The important note about the Echinococcus granulosus sensu stricto genotypes is the presence of a vaccine. While these diseases continue to affect the large majority of victims of CE, there is a potential solution. The EG95 protective vaccine antigen has been developed to treat the G1 form of CE specifically. Distributing this vaccine is another matter entirely, but through examining the other genotypes researchers hope to determine whether the EG95 vaccine can protect against multiple forms of CE.

G4: Echinococcus equinus

Only a single genotype, the Echinococcus equinus helminths are most closely associated with its presence in species of the Equidae taxonomic family. Although closely related to the other genotypes of Echinococcus granulosus, Echinococcus equinus has actually never been known to infect humans with CE. This distinction has since been noted in its taxonomic name, as the genotype was initially referred to as Echinococcus granulosus equinus but has since become Echinococcus equinus. It is, however, a specific parasite of Equidae such as horses, donkeys and zebras; Echinococcus equinus is a horse-adapted species that is still present across the world. Recently this G4 genotype was found for the first time in a primate, as Boufana et al. (2012). describe Echinococcus equinus being found in a lemur.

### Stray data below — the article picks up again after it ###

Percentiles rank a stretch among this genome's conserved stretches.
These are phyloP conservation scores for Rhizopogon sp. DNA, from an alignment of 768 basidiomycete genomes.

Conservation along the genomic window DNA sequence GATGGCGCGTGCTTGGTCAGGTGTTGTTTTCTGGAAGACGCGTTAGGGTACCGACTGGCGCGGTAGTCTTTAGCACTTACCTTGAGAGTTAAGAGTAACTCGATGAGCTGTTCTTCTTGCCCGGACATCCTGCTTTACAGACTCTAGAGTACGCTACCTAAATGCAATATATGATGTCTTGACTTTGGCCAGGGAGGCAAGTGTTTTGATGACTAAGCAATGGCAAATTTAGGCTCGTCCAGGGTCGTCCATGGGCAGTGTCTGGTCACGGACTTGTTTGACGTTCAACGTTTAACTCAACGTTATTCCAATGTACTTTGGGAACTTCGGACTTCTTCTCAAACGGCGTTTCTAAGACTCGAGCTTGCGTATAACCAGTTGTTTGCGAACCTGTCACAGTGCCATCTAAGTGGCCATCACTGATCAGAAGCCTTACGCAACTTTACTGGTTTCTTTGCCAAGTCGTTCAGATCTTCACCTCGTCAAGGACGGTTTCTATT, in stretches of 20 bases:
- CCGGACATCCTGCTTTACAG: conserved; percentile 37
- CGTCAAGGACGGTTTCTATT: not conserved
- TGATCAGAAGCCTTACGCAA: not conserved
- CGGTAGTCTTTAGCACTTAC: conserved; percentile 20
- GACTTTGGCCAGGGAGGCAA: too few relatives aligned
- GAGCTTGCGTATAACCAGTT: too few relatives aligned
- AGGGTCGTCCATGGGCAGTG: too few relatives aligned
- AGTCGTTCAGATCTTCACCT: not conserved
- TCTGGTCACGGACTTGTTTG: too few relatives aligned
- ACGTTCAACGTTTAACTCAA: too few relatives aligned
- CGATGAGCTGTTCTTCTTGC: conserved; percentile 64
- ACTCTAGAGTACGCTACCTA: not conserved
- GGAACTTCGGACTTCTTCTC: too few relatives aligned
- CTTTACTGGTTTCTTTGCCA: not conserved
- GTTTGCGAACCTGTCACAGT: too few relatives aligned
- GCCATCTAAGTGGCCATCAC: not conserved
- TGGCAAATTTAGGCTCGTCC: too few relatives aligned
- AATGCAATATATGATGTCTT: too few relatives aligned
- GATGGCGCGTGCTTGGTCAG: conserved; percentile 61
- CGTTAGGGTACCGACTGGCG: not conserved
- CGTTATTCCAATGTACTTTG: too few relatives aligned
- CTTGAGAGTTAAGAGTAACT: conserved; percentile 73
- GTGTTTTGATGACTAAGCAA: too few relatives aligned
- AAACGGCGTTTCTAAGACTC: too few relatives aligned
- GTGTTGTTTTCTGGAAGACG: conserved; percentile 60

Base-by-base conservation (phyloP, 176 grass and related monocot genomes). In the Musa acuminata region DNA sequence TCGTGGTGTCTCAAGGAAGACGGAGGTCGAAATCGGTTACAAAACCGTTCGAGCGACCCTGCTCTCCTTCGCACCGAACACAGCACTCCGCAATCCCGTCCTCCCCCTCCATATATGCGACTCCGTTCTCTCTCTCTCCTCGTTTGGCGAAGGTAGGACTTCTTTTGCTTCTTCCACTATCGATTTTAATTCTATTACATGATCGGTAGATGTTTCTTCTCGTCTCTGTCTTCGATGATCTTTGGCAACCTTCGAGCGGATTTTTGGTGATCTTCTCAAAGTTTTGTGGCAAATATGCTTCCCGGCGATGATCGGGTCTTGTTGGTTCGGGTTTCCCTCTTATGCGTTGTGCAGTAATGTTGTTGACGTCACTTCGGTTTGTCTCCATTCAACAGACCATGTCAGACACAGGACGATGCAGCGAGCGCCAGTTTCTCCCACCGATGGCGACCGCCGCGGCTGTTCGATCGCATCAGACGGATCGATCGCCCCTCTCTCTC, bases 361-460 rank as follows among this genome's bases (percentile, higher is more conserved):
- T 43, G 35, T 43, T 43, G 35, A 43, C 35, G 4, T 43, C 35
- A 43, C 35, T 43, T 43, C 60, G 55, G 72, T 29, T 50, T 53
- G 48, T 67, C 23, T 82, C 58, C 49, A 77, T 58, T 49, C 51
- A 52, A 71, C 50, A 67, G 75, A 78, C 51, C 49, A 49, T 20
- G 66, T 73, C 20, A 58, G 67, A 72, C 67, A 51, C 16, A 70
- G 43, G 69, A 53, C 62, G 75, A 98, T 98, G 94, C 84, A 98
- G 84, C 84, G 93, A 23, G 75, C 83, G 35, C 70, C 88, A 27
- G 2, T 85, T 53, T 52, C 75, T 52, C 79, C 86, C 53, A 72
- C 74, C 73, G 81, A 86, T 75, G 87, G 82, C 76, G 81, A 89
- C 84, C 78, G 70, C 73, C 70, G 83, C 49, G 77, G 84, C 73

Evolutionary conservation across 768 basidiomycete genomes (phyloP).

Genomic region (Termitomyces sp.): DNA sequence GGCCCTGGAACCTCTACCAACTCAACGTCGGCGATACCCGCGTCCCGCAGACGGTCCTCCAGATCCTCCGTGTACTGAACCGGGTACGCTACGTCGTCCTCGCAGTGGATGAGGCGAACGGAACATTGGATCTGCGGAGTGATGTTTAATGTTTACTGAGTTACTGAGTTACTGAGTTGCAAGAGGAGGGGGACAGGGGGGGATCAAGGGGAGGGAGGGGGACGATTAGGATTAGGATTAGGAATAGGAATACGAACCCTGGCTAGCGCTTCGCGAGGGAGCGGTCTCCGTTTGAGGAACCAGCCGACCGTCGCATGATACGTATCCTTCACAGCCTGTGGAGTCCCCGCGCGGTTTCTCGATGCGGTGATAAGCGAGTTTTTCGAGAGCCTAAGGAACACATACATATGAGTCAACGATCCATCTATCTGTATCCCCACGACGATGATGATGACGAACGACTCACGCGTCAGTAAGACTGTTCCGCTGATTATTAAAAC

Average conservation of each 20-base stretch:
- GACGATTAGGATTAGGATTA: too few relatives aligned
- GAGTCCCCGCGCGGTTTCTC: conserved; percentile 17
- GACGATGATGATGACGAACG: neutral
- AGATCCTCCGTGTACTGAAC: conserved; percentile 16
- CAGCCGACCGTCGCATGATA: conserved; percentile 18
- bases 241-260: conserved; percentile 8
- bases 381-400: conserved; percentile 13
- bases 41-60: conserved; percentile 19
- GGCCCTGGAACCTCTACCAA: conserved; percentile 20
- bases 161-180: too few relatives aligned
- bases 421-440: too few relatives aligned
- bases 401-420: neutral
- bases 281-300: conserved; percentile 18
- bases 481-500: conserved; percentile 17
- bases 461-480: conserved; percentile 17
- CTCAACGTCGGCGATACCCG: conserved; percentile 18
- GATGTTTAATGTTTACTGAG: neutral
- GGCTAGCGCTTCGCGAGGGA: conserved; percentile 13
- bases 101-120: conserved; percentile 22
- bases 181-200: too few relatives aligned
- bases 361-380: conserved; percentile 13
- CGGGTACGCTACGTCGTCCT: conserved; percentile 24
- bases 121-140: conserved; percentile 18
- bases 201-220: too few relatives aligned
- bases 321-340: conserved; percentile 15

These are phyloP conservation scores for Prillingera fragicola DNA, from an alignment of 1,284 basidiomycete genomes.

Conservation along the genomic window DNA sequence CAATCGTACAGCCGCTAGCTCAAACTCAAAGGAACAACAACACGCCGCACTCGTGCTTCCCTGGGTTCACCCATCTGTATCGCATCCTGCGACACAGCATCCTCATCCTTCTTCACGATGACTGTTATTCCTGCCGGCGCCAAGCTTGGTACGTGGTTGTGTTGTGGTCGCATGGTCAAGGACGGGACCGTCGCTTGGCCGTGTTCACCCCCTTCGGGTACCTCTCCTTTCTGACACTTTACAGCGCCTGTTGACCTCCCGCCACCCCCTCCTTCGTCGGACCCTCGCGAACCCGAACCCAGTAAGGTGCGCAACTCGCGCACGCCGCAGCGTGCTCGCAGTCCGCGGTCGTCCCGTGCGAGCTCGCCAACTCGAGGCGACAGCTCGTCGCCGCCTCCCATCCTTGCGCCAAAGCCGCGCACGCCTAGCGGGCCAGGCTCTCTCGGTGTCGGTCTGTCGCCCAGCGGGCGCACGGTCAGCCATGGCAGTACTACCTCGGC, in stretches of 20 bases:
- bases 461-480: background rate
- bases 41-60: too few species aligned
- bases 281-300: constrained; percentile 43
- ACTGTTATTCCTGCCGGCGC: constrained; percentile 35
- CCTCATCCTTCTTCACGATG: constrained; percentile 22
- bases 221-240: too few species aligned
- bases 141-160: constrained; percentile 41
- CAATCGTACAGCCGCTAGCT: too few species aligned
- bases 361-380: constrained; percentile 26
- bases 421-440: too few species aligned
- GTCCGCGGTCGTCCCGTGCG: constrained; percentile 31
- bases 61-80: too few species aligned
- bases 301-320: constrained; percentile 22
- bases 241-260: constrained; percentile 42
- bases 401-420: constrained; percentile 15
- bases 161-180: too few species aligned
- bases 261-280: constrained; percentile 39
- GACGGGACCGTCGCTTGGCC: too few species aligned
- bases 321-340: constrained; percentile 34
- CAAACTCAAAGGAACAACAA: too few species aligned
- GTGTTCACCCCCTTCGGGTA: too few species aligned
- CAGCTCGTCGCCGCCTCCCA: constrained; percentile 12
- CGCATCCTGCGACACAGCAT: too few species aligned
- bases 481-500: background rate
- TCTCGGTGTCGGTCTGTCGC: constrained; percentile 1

G5: Echinococcus ortleppi